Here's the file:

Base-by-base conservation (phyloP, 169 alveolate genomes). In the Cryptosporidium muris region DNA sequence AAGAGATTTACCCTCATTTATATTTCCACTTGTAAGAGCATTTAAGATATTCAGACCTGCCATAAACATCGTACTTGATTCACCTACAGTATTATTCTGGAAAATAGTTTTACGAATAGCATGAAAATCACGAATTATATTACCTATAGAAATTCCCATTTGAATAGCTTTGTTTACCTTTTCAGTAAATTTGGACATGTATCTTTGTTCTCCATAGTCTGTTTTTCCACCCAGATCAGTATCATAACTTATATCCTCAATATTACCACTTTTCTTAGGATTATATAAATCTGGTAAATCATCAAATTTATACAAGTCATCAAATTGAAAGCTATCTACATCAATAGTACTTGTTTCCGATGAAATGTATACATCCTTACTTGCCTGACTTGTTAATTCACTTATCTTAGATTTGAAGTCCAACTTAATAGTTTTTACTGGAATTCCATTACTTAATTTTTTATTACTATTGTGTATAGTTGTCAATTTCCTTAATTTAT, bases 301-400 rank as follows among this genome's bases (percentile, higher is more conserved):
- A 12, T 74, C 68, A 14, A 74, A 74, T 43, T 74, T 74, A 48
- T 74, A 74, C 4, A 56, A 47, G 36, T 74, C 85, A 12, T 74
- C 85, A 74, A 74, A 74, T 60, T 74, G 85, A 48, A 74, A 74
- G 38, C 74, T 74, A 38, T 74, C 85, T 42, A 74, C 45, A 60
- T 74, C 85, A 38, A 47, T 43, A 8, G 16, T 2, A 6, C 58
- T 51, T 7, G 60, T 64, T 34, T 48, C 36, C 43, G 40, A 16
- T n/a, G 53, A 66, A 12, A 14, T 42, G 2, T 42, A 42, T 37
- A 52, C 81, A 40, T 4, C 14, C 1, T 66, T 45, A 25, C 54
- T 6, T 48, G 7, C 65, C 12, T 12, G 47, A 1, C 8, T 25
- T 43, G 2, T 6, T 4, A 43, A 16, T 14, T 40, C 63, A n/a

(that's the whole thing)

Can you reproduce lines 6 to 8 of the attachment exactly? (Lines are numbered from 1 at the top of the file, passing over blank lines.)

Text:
- T 74, C 85, A 38, A 47, T 43, A 8, G 16, T 2, A 6, C 58
- T 51, T 7, G 60, T 64, T 34, T 48, C 36, C 43, G 40, A 16
- T n/a, G 53, A 66, A 12, A 14, T 42, G 2, T 42, A 42, T 37